I am currently working for a company located in UK. As the country has declared a lock down most companies have moved to remote working.

However, I am a software developer in my company and it is not allowing me to move my daily work to home environment. It seems like they are trying to ignore this change for long as possible (until something happens). For my work is not essential to stay at the office as well - same results can be achieved from home even done it before. It's not only me, other IT staff and other potential remote workers are gathering in the office potentially spreading the virus around.

The company directors are not even addressing this. Now with the police being deployed around the country I am afraid now not only of getting the virus but potentially getting a massive fine.

What should I do in this situation? I have brought up the issue with my coworkers to the management multiple times however they just don't budge and are disallowing remote work.

  • What does the actual law say with regards to this. I believe you are permitted to travel to work? Mar 26, 2020 at 10:28
  • That is the law (I am not to sure if it has been passed yet), however there are a bunch of loopholes because Boris was very broad in his speech, but one thing is clear - if it is not essential to come to work - stay at home. This advice is not being followed by my company, Mar 26, 2020 at 10:37
  • @TymoteuszPaul I'm not hung up on anything. There was legislation around the lockdowns passed on the night after the speech. I have no idea what the legislation says, but the answer will be in there. Mar 26, 2020 at 11:01
  • @gnat No the company directors in this case are not following the advise, not my manager. I do not think it is an actual law that is why the companies like mine are trying to bend the rules, advice and benefit in expense of their employees. Mar 26, 2020 at 11:08
  • Well tomorrow is Friday and on Monday the world might look very different and they might shut down everything anyway. But if you absolutely don't want to risk going to work tomorrow, because maybe you or someone living with you is a person of high risk (COPD etc.). Then you can always call in sick. I mean this might not be the right choice from a legal perspective, but I think it would be very understandable from a moral point of view. And this is Europe after all, where they can't just fire you for a few days of sickness.
    – seg
    Mar 26, 2020 at 21:43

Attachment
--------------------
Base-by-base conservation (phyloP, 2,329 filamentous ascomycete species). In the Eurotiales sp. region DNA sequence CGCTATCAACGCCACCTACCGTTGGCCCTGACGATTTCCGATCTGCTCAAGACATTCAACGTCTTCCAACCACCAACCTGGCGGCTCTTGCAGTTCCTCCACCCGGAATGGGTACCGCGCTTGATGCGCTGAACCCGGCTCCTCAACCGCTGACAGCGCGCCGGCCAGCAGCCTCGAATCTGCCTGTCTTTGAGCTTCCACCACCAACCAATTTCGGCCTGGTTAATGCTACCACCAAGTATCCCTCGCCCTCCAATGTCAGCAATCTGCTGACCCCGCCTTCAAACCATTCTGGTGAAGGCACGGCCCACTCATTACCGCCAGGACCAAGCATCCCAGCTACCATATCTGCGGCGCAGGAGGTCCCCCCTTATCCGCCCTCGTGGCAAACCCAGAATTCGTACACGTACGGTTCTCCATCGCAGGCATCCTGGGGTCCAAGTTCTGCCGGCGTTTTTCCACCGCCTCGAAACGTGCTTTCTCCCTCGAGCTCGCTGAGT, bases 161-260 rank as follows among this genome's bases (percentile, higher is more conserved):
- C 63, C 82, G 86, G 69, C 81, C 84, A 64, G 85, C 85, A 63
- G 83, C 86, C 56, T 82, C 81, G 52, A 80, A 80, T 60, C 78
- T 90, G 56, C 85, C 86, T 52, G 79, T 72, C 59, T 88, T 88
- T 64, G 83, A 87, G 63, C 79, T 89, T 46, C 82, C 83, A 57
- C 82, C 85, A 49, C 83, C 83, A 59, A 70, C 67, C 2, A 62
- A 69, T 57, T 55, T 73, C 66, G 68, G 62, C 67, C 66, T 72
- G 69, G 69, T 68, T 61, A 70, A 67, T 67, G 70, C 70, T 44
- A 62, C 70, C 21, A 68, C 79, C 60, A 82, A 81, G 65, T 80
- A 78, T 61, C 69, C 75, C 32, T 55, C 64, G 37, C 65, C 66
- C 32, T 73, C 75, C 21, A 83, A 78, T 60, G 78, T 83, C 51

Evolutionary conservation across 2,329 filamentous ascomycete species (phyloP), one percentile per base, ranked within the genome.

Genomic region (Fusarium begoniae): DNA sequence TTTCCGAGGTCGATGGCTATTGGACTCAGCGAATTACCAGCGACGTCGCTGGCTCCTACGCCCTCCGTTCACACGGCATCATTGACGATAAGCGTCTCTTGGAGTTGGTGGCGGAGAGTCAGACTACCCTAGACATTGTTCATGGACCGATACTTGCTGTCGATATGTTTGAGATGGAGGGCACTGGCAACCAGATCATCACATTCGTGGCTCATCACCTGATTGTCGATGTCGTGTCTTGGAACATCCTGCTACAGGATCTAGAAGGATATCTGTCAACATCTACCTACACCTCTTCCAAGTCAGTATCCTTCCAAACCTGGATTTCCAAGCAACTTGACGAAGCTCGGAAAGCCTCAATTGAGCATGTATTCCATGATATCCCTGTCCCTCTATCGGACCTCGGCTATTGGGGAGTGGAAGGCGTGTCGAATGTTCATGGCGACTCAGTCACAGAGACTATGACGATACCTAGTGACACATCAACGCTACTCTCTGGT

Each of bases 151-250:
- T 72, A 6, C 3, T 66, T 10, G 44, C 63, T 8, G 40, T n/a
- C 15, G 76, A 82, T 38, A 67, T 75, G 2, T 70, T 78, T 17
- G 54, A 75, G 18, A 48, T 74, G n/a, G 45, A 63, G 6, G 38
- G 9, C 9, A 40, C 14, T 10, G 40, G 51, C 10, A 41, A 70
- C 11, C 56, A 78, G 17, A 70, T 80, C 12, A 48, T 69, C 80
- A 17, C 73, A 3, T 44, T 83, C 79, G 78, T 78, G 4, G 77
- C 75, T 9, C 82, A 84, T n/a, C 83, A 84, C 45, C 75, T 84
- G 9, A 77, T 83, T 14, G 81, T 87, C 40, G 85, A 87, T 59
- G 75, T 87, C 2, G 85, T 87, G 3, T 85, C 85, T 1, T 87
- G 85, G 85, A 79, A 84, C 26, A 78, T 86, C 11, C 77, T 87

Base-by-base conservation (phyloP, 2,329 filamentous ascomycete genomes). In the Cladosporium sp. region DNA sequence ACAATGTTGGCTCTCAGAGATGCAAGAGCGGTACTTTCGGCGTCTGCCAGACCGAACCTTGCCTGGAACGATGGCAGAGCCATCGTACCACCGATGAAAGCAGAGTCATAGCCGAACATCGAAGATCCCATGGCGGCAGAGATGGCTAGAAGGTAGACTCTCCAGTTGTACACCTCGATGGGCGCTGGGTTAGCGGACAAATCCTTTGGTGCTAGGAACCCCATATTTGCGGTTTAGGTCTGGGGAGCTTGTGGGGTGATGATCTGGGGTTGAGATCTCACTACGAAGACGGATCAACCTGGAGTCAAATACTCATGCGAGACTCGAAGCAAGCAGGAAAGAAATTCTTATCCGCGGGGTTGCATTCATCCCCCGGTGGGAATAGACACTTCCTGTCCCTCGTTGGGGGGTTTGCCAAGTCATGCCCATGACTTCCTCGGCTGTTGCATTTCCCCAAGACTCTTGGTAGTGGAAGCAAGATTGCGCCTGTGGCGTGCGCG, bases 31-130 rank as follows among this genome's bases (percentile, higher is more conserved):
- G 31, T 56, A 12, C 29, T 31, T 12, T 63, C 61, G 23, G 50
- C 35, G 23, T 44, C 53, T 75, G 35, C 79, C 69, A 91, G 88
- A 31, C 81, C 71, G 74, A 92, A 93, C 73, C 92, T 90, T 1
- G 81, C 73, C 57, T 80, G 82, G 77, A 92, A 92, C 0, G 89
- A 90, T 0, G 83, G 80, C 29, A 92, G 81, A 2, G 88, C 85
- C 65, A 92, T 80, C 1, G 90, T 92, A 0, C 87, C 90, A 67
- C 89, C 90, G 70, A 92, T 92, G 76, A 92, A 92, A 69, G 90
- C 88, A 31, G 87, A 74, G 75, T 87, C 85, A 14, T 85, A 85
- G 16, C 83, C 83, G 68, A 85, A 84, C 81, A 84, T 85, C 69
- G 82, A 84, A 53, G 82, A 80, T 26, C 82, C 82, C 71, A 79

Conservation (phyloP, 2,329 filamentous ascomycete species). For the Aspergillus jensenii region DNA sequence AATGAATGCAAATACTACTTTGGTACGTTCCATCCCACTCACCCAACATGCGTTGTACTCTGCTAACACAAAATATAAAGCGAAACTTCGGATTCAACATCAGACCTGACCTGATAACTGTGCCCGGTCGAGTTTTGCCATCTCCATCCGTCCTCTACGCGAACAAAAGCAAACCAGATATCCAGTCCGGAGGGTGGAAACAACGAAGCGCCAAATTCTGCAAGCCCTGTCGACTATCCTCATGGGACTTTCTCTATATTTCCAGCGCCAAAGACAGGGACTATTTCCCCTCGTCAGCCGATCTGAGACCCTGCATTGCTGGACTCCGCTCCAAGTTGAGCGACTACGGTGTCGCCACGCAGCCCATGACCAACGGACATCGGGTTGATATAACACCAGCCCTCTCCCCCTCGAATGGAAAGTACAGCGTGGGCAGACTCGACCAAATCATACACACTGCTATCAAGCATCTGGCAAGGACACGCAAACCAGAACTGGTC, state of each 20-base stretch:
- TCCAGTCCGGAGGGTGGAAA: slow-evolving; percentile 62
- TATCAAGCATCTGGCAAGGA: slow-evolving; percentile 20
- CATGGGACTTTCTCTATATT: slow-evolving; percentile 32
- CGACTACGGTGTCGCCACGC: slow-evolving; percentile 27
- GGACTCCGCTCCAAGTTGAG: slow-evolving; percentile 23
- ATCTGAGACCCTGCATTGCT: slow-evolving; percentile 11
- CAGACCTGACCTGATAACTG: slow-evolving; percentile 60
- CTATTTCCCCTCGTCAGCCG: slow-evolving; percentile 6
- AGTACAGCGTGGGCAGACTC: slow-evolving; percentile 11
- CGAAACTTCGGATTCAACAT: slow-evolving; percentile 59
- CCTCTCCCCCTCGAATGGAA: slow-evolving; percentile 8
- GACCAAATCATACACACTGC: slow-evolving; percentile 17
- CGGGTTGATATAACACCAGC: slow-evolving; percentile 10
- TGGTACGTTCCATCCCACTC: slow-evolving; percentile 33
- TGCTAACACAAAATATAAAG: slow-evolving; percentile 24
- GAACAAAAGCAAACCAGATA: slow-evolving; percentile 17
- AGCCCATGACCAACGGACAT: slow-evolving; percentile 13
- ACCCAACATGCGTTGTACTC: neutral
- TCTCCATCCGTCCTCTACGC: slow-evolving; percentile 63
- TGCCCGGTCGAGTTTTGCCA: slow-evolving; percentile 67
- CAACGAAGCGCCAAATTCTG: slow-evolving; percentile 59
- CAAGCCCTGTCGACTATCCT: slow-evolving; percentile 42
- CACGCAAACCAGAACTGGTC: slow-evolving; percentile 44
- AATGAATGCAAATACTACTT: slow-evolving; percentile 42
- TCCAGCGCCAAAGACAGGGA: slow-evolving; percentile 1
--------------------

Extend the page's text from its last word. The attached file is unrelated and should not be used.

4 Answers 4


According to ACAS, right now on the 26th of March, you have no protection against your employer's arbitrariness when it comes to working from home.

You can talk to your employer, but the usual rules apply and they don't have to agree to anything or do anything in particular to protect your or society. It sounds like you've already done this? You might also want to ask for unpaid leave or holiday as an alternative to working from home.

You can of course unilaterally decide not to attend work. But you can also be disciplined and laid off for that in the usual way. This is a risky prospect to do at the moment IMHO. Things are slowing down and, even if you have marketable skills, I don't think it's an optimal time for a job change. Your call.

But you shouldn't be fined because you're attending work. That's okay currently.

I mean, obviously this is all completely outrageous in a society in semi-lockdown, but that's the current situation. Hopefully things change. Maybe write to your MP? It's worth noting that since things are moving so quickly, if you feel you can hold off acting unilaterally for a few days, things may have changed in your favour.

NB I have seen journalists claiming that your employers decision has to be "reasonable". But that's both vague and also missing from ACAS's advice. So would ignore that kind of language unless something changes.


So a couple of things to note here but I will start by saying I completely get your anxiety. My partner is in exactly the same position and we are worried especially with me being a vulnerable person (severe asthma).

The government have said that they are already taking into account that not all offices will close and that some people will have to go into work. The strategy is in place to flatten the curve - not to avoid everyone in the country getting it.

If anyone at your company develops symptoms - however mild - they should be allowed to self isolate immediately. If you yourself is a vulnerable person or you live with one, talk to your manager about your special case. Stay at least 2 meters away from everyone in the office and wash your hands regularly (certainly after touching door handles and using any shared facilities).